When I was 17, I was diagnosed with muscular dystrophy during a routine National Service health check.
Your donations help patients receive medical care and devices that can transform their lives. Mr William Ngo is one of many grateful patients who have benefited from your support. He shares about the difference you have made to his life.
“I cannot walk, button up a shirt or lift a cup of coffee, but my electric wheelchair makes it possible for me to earn a living painting landscape watercolours.
Yet I only learnt to paint after I became too ‘disabled’ to work.
When I was 17, I was diagnosed with muscular dystrophy during a routine National Service health check. The genetic condition causes the skeletal muscles to gradually waste away. I tried my best to hide my condition so I could continue to work in a jewellery factory. But after 10 years, my arms became too weak and I had to leave my job.
I started selling lottery tickets to support myself. Then my friend, Raymond, who is a mouth artist, suggested that I join him at an art class. I was worried about paying for art supplies and lessons but my pastor said it would be good for me to learn a new skill and that the church would help me financially.
I was 48 years old when I attended my first art class. I took the pencil in my mouth and couldn’t do anything except make marks on a piece of paper. But my teacher was very good, he never gave up on me and with his guidance, encouragement from my friends and a lot of practice, I gradually improved.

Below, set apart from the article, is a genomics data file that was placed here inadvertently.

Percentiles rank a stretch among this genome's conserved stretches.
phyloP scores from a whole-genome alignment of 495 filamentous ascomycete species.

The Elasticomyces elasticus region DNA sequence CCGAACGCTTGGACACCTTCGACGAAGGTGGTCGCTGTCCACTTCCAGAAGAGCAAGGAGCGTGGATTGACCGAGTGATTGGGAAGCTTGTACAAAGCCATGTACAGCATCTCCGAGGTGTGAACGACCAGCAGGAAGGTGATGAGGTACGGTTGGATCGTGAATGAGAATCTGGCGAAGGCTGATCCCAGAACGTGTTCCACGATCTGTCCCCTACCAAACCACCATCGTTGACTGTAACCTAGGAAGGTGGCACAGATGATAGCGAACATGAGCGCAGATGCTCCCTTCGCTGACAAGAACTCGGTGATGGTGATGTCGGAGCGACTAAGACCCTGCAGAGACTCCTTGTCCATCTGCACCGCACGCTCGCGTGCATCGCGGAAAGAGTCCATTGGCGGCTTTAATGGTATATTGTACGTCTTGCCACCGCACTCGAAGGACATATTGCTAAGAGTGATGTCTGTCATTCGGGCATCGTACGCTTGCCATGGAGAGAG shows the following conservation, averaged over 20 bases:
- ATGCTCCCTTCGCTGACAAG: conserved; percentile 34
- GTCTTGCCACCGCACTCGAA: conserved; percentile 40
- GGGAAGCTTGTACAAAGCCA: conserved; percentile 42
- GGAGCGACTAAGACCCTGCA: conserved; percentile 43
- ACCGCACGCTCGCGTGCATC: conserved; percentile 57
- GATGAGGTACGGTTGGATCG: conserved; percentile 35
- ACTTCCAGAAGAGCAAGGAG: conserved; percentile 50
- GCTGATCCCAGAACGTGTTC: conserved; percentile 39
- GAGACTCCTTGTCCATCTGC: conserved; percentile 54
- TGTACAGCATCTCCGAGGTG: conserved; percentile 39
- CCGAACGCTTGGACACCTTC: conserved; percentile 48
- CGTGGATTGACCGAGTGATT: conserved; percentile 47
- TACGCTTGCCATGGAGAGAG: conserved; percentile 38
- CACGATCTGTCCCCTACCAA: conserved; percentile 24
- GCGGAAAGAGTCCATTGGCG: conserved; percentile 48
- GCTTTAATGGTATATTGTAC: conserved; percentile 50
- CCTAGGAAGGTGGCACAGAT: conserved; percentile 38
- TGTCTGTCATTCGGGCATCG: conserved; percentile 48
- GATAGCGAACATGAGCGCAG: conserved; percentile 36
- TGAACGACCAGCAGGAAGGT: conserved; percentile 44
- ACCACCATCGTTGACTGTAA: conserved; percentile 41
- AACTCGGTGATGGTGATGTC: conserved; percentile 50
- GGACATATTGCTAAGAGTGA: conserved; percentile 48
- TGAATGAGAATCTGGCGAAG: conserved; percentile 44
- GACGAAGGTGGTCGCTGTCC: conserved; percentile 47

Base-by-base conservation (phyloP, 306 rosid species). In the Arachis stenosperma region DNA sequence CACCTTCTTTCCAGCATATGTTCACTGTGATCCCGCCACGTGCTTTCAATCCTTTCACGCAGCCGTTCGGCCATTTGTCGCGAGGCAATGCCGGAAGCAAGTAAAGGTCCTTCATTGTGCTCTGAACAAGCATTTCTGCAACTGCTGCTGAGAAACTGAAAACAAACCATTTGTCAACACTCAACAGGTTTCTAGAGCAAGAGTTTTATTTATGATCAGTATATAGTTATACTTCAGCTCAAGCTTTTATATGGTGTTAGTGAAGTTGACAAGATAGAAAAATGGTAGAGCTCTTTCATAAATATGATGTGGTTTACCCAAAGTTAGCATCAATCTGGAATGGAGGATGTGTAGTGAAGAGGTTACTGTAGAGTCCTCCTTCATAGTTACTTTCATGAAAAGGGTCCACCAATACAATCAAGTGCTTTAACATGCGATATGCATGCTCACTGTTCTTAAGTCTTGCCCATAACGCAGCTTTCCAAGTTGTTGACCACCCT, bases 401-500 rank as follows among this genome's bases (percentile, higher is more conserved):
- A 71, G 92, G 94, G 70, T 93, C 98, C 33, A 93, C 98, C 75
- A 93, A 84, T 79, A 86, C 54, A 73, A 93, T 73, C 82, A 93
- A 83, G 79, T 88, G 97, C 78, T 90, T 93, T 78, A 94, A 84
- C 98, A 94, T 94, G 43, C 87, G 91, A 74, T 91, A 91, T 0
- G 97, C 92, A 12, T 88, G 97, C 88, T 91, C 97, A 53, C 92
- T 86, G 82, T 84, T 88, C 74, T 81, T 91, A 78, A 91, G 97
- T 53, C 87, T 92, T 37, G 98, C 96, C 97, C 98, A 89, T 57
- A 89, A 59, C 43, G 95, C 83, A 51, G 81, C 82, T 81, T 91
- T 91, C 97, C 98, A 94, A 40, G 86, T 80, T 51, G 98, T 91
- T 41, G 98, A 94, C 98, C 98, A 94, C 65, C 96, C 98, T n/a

I started doing watercolours and about nine months later, my paintings were good enough to be accepted by Mouth & Foot Painting Artists (MFPA). This is a for-profit foundation run by disabled artists to help them earn money.
I’ve now been painting for five years. Every Wednesday, I leave my home in Bukit Batok and catch the train to Mountbatten to paint at the MFPA studio. I make a living selling my art and I also enjoy playing the harmonica.
I earn enough to support myself, but last year my electric wheelchair needed to be replaced. A new one cost just under $15,000 and even with assistance from SG Enable Assistive Technology Fund I was still short. I shared my financial worries during a check-up with Dr Umapathi, my specialist at National Neuroscience Institute (NNI). Thankfully he helped me access the NNI Fund which covered the balance so I was able to get my new electric wheelchair.
“To those who give to the fund, thank you from the bottom of my heart. Your gift is so much more than a set of wheels – it has given me the power of freedom so I can leave my home, work and continue to give back to society by sharing my journey with others.”
- William Ngo, Beneficiary, NNI Fund
If you would like to support patients in need and neuroscience research, please visit: https://www.giving.sg/nnifund